May 19, 2022, 10:44

    Monkeypox case confirmed in UK as patient receiving treatment in isolation unit

    Monkeypox case confirmed in UK as patient receiving treatment in isolation unit

    A monkeypox case has been confirmed in the UK, the UK Health Security Agency (UKHSA) said today.

    It is believed the patient contracted the rare viral infection from Nigeria, which is where they were before coming to the UK.

    The patient is currently in an insolation unit and being cared for at the expert infectious disease unit at the Guy’s and St Thomas’ NHS Foundation Trust, London.

    Monkeypox does not spread easily between people. It is usually a mild self-limiting illness and most people recover within a few weeks.

    However, severe illness can occur in some individuals.

    The infection can spread with someone is in close contact with an infected person, but the risk of transmission to the general population is very low, the UKHSA has said.

    This images shows symptoms of monkeypox

    Getty Images)

    As a precautionary measure, the UKHSA and NHS are working to contact those who may have been in close contact with the infected individuals.

    This includes contacting a number of airline passengers who were in close proximity to the patient on their flight.

    Those without symptoms are not considered infectious, but those who were in close contact will be told that if they start to feel unwell they can be treated quickly.

    Monkeypox symptoms

    Monkeypox is normally found in remote parts of central and west Africa near tropical rainforests.

    Monkeypox has eight symptoms which do not usually show up for at least five days.

    This "incubation period" could last up to 13 or 21 days before it is clear that the person has the monkeypox.

    In the initial five days, the eight symptoms are:

    • A high temperature of 38C or above
    • A headache
    • Muscle aches
    • Back ache
    • Swollen glands
    • Chills
    • Exhaustion
    • A skin rash which scabs up and can fill with liquid

    The rash usually appears within the initial five days according to the NHS.

    In 95% of cases the rash affects the face, and in 75% it affects hands, according to the World Health Organisation.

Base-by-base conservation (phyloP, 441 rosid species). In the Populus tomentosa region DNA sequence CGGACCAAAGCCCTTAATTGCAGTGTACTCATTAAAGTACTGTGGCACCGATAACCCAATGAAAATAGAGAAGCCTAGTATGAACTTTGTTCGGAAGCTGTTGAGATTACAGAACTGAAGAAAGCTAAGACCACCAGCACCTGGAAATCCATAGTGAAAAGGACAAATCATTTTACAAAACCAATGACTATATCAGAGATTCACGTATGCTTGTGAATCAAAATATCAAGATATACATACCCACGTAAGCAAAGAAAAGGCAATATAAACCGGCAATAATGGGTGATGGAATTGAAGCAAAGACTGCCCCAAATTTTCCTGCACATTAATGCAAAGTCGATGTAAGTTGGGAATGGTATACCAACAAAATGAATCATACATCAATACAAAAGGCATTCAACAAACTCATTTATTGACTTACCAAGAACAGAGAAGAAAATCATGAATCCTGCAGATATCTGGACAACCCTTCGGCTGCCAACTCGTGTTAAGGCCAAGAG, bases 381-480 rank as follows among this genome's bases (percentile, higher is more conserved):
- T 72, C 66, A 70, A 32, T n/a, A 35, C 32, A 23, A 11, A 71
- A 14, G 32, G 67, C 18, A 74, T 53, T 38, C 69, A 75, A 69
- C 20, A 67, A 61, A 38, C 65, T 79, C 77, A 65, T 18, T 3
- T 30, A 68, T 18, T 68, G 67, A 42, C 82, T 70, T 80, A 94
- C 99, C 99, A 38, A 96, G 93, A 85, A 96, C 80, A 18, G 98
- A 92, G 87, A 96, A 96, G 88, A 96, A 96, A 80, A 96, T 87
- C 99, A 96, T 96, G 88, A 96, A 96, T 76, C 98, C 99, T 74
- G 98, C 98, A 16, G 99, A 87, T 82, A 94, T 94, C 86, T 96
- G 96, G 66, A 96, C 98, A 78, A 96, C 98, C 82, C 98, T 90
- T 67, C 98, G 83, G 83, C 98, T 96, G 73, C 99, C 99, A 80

You can catch the monkeypox by touching the spots or scabs of someone infected or their clothes or bedding, and it can be passed on from sneezing and coughing.

    However, it is considered unlikely that the virus would be spread from one human to another.

    It is more likely that the virus would come from direct contact with the blood or bodily fluids of an infected animal.

    The disease usually lasts two to four weeks and people can get better without treatment.

    It can be dangerous if people develop secondary infections such as sepsis, encephalitis, and infection of the cornea leading to vision loss.

    Furthermore, the UKHSA says if passengers are not contacted then there is no action they need to take.

    Dr Colin Brown, Director of Clinical and Emerging Infections, UKHSA, said: "It is important to emphasise that monkeypox does not spread easily between people and the overall risk to the general public is very low.

    "We are working with NHS England and NHS Improvement (NHSEI) to contact the individuals who have had close contact with the case prior to confirmation of their infection, to assess them as necessary and provide advice.

    Monkeypox is a rare viral infection

    "UKHSA and the NHS have well established and robust infection control procedures for dealing with cases of imported infectious disease and these will be strictly followed.

    Dr Nicholas Price, Director NHSE High Consequence Infection Diseases (airborne) Network and Consultant in Infectious Diseases at Guy’s and St Thomas’, said: "The patient is being treated in our specialist isolation unit at St Thomas’ Hospital by expert clinical staff with strict infection prevention procedures. This is a good example of the way that the High Consequence Infectious Diseases national network and UKHSA work closely together in responding swiftly and effectively to these sporadic cases."

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